COLUMN: ‘Welcome’ is a community effort

I recall many years ago when I was in North Vancouver getting gas. I walked to the attendant and struck up a conversation.

  • Aug. 8, 2015 4:00 p.m.

On the Spot by Ken Herar

I recall many years ago when I was in North Vancouver getting gas. I walked to the attendant and struck up a conversation.

I asked him how long he was living up here and how beautiful it was.

He said, “A few months, and just recently moved from Abbotsford.”  I replied that was sure a big move. He said, “ Yes, we lived in a neighborhood where no one would speak to me or my children and we wanted to get out.”

I knew exactly what he was saying. I shared with him how sorry I was to hear this and wished him all the best on his move.

Many of our neighborhoods in Abbotsford are culturally diverse, whether you live on the west or east side. Some are more diverse than others, and building relationships at times is not an easy task.

One barrier that is often noted is language. There are many ways to gesture or acknowledge people in our neighborhoods like waving our hands or a smile if you don’t speak English as a first language.

I have even heard remarks such as, “I am not going to go to that side of town,  or “That is the bad part of town.” I cannot tell you how hurt I feel when I hear of stories such as this.

We are all part of one community, regardless of the side of town you reside in. So many of us try so hard to make our diverse communities feel welcomed, but it takes an entire community effort at all levels. We are also so fortunate that we can have such a conversation in Canada to improve any such cultural barriers that may exist between people.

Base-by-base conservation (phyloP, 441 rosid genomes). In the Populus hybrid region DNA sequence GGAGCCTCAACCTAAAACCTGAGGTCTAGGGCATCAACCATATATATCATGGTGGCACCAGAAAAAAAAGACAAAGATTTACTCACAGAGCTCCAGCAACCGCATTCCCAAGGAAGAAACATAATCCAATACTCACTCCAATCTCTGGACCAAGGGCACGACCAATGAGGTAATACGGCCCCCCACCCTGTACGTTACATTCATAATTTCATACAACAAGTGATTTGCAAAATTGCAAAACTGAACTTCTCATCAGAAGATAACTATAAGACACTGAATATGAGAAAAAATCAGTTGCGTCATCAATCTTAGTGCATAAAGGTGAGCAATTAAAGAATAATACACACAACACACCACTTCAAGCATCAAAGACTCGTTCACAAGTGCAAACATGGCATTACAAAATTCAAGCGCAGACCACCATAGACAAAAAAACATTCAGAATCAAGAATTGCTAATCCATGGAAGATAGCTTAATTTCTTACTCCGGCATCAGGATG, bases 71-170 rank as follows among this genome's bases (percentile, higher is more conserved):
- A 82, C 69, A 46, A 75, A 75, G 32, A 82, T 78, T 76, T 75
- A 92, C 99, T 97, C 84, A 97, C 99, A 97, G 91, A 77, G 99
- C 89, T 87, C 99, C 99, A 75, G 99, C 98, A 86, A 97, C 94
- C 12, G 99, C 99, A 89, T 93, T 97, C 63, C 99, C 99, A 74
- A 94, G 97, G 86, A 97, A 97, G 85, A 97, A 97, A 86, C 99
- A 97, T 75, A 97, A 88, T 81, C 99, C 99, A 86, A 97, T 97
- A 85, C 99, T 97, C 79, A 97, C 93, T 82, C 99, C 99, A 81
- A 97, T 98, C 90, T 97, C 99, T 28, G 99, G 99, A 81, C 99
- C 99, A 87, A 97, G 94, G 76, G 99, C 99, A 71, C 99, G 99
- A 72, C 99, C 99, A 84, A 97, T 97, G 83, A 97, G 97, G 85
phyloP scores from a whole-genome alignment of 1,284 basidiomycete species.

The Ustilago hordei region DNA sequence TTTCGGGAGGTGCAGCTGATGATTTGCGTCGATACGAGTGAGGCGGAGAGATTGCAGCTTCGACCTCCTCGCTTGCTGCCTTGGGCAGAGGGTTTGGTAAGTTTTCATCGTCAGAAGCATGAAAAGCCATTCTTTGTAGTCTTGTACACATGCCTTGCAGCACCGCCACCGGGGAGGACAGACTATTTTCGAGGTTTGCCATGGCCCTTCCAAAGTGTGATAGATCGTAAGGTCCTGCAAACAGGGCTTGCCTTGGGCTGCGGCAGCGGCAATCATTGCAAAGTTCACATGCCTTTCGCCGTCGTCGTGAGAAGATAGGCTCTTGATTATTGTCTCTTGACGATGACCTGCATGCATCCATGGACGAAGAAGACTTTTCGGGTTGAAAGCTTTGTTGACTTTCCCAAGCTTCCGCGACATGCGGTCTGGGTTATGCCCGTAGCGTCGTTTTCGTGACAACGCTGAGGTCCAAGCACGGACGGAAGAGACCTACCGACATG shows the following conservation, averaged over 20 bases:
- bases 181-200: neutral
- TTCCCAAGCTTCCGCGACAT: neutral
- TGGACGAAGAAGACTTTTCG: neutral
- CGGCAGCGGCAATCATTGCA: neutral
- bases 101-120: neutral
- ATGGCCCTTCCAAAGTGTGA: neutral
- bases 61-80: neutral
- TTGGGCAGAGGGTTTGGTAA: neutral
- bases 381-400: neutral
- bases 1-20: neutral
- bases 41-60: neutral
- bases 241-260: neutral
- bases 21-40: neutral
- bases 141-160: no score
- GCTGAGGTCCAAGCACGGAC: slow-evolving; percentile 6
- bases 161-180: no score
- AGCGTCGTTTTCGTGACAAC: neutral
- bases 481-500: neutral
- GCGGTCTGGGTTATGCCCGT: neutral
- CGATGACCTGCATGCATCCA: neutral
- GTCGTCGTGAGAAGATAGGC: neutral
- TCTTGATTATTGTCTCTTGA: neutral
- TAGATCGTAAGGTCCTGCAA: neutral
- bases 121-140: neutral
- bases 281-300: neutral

Susan Federspiel, a community developer with the City of Abbotsford, said, “The City of Abbotsford supports neighbourhood events by providing one-to-one assistance for residents wishing to hold an inclusive event. The community developer is able to provide guidance to help  ensure that your event is inclusive and welcoming for neighbours of all backgrounds. Neighbourhood organizers might also want to consider borrowing the Neighbourhood Spirit toolkit – a loaner kit with items such as tables, chairs, pop-up tents, barbecue, games and much more.”

Some guidelines do apply, so to find out if your event is eligible check out and look for the Neighbourhood Spirit Toolkit Guidelines

To contact the community developer, call Susan Federspiel at 604-557-1464 or email

On behalf of the District of Mission, Bronwen Sutherland said, “The cultural resources commission realized that there were two areas of life that resonated with  Mission residents. A lack of connection with their neighborhoods, and public safety were the top concerns in an otherwise wonderful community.

“The CRC has initiated a program named Good Neighbors in an attempt to address these issues. The program will assist residents in creating events in their own communities such as block parties, neighborhood enhancement projects, barbecues and other activities designed to bring communities together.

“On Saturday, Sept. 26 from 11 a.m. to 2 p.m. at Second Avenue in downtown Mission, the CRC will be hosting a block party with food, activities and information about the program.

“We hope that we can inspire others to pick up the mantle in their own communities and we will have the tools on hand to make it happen. We hope to make 2016 the year of the good neighbours.”